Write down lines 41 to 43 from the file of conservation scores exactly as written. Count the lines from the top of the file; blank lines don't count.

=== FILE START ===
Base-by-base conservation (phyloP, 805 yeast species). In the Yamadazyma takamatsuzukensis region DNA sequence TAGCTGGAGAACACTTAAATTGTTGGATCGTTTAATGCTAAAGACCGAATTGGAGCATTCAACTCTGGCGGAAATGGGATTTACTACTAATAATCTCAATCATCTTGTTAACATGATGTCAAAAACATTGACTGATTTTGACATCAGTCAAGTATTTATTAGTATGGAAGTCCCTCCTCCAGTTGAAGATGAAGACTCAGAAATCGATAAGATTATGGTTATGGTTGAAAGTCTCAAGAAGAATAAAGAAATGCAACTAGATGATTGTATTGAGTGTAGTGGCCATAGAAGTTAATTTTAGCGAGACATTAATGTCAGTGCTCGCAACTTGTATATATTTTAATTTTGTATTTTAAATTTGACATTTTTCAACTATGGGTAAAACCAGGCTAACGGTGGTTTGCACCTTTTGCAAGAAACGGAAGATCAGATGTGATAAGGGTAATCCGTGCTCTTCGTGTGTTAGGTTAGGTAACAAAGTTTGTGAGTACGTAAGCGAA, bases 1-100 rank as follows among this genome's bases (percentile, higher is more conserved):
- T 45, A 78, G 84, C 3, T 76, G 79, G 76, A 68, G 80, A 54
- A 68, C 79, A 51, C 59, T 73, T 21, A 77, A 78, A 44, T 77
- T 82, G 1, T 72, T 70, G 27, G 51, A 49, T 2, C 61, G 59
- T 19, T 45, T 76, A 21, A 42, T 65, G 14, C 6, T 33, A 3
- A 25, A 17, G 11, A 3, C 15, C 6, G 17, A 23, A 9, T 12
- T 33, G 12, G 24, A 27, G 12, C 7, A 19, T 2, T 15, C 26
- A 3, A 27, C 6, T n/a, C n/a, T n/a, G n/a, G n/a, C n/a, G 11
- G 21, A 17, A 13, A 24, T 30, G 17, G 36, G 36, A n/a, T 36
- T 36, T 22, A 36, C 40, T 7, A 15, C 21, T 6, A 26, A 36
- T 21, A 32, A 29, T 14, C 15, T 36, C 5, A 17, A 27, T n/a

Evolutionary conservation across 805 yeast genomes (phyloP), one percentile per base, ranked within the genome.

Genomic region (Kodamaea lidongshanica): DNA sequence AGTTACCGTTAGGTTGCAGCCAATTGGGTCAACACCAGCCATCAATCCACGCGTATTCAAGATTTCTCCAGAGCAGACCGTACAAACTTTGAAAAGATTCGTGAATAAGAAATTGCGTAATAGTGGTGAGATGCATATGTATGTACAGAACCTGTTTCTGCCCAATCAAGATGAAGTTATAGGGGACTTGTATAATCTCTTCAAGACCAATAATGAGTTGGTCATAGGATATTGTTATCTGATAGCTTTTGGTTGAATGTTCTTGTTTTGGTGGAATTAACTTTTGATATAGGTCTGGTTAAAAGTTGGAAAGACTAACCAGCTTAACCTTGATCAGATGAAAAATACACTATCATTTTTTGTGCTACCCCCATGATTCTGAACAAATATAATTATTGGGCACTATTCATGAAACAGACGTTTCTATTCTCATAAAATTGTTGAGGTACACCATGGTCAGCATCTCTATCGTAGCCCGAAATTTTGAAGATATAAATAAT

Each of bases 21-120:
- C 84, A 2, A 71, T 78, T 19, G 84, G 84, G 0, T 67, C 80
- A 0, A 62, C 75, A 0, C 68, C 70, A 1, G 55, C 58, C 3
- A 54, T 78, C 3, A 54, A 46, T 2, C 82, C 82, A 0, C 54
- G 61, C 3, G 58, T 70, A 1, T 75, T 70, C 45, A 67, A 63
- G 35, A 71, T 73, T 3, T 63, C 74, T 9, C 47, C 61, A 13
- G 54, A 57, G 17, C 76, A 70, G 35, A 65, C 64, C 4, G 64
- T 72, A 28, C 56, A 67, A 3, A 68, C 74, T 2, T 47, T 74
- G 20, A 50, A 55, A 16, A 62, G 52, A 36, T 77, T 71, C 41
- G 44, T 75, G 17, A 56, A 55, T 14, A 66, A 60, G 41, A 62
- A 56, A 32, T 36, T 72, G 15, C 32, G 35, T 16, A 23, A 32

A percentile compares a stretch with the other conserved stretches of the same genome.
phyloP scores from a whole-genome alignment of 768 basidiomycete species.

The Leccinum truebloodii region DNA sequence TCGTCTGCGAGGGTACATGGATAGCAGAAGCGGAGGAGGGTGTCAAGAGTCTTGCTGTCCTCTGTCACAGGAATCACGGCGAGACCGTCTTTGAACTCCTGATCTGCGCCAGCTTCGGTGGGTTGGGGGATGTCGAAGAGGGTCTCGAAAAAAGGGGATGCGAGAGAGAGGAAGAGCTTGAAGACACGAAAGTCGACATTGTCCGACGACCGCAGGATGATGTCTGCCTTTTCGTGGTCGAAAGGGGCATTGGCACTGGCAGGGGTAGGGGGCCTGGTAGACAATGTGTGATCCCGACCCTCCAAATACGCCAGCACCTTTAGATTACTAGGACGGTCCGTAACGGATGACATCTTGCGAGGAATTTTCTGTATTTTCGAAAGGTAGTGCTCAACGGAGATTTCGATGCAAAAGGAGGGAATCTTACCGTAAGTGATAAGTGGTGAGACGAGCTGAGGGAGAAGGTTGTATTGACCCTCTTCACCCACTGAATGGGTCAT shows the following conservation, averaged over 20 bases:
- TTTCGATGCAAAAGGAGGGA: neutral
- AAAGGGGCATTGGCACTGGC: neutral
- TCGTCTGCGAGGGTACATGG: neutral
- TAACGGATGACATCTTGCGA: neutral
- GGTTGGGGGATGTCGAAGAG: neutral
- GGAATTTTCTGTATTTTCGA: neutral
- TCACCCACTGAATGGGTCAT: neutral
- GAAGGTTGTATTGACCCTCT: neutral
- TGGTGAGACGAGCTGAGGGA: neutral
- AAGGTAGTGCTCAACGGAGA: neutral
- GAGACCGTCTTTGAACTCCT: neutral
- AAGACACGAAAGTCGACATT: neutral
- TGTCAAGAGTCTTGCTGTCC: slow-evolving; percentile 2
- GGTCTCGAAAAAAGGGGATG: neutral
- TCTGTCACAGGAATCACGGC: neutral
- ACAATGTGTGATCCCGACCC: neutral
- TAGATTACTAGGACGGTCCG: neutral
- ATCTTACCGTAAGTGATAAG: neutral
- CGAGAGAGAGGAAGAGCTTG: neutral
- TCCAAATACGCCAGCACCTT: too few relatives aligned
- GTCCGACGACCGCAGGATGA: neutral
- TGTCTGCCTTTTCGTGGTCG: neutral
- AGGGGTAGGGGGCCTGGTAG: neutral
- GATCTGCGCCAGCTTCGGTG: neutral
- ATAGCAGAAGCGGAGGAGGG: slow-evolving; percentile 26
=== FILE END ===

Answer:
- GGTCTCGAAAAAAGGGGATG: neutral
- TCTGTCACAGGAATCACGGC: neutral
- ACAATGTGTGATCCCGACCC: neutral